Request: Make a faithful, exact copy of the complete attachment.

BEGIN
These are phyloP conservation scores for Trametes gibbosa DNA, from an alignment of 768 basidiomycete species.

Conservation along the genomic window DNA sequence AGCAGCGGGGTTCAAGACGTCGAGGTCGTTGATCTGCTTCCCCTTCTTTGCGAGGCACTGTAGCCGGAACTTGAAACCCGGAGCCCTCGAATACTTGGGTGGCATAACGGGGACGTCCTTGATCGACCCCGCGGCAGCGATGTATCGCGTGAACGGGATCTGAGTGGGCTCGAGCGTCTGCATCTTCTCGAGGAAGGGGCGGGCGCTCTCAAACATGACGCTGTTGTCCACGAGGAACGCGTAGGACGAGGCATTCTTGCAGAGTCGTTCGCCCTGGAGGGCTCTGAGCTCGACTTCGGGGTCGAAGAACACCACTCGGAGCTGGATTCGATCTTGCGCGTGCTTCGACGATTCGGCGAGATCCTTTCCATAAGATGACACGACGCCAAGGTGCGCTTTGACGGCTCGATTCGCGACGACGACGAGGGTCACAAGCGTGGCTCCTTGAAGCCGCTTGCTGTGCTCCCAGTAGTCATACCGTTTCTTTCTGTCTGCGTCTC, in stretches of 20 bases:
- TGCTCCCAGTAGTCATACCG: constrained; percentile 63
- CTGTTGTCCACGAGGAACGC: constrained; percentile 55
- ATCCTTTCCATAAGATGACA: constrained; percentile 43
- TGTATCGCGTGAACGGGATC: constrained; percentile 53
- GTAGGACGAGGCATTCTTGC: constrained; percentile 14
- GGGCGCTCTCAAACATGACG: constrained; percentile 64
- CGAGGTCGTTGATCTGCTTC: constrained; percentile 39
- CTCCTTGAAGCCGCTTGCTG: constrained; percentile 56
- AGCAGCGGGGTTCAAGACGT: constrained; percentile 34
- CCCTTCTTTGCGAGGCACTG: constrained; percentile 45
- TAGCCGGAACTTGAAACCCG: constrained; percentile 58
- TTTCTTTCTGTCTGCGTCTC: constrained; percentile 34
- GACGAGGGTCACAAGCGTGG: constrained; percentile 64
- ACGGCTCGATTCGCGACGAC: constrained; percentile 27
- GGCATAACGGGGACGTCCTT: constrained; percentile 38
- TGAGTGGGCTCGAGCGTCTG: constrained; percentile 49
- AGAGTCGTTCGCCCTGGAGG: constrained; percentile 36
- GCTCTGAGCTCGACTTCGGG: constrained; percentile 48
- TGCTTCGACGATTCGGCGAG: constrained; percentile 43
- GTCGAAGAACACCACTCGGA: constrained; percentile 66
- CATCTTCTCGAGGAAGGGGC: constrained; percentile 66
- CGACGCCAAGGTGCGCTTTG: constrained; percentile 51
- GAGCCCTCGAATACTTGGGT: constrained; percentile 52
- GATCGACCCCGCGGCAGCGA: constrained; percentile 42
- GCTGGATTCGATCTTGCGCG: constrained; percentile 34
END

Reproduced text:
These are phyloP conservation scores for Trametes gibbosa DNA, from an alignment of 768 basidiomycete species.

Conservation along the genomic window DNA sequence AGCAGCGGGGTTCAAGACGTCGAGGTCGTTGATCTGCTTCCCCTTCTTTGCGAGGCACTGTAGCCGGAACTTGAAACCCGGAGCCCTCGAATACTTGGGTGGCATAACGGGGACGTCCTTGATCGACCCCGCGGCAGCGATGTATCGCGTGAACGGGATCTGAGTGGGCTCGAGCGTCTGCATCTTCTCGAGGAAGGGGCGGGCGCTCTCAAACATGACGCTGTTGTCCACGAGGAACGCGTAGGACGAGGCATTCTTGCAGAGTCGTTCGCCCTGGAGGGCTCTGAGCTCGACTTCGGGGTCGAAGAACACCACTCGGAGCTGGATTCGATCTTGCGCGTGCTTCGACGATTCGGCGAGATCCTTTCCATAAGATGACACGACGCCAAGGTGCGCTTTGACGGCTCGATTCGCGACGACGACGAGGGTCACAAGCGTGGCTCCTTGAAGCCGCTTGCTGTGCTCCCAGTAGTCATACCGTTTCTTTCTGTCTGCGTCTC, in stretches of 20 bases:
- TGCTCCCAGTAGTCATACCG: constrained; percentile 63
- CTGTTGTCCACGAGGAACGC: constrained; percentile 55
- ATCCTTTCCATAAGATGACA: constrained; percentile 43
- TGTATCGCGTGAACGGGATC: constrained; percentile 53
- GTAGGACGAGGCATTCTTGC: constrained; percentile 14
- GGGCGCTCTCAAACATGACG: constrained; percentile 64
- CGAGGTCGTTGATCTGCTTC: constrained; percentile 39
- CTCCTTGAAGCCGCTTGCTG: constrained; percentile 56
- AGCAGCGGGGTTCAAGACGT: constrained; percentile 34
- CCCTTCTTTGCGAGGCACTG: constrained; percentile 45
- TAGCCGGAACTTGAAACCCG: constrained; percentile 58
- TTTCTTTCTGTCTGCGTCTC: constrained; percentile 34
- GACGAGGGTCACAAGCGTGG: constrained; percentile 64
- ACGGCTCGATTCGCGACGAC: constrained; percentile 27
- GGCATAACGGGGACGTCCTT: constrained; percentile 38
- TGAGTGGGCTCGAGCGTCTG: constrained; percentile 49
- AGAGTCGTTCGCCCTGGAGG: constrained; percentile 36
- GCTCTGAGCTCGACTTCGGG: constrained; percentile 48
- TGCTTCGACGATTCGGCGAG: constrained; percentile 43
- GTCGAAGAACACCACTCGGA: constrained; percentile 66
- CATCTTCTCGAGGAAGGGGC: constrained; percentile 66
- CGACGCCAAGGTGCGCTTTG: constrained; percentile 51
- GAGCCCTCGAATACTTGGGT: constrained; percentile 52
- GATCGACCCCGCGGCAGCGA: constrained; percentile 42
- GCTGGATTCGATCTTGCGCG: constrained; percentile 34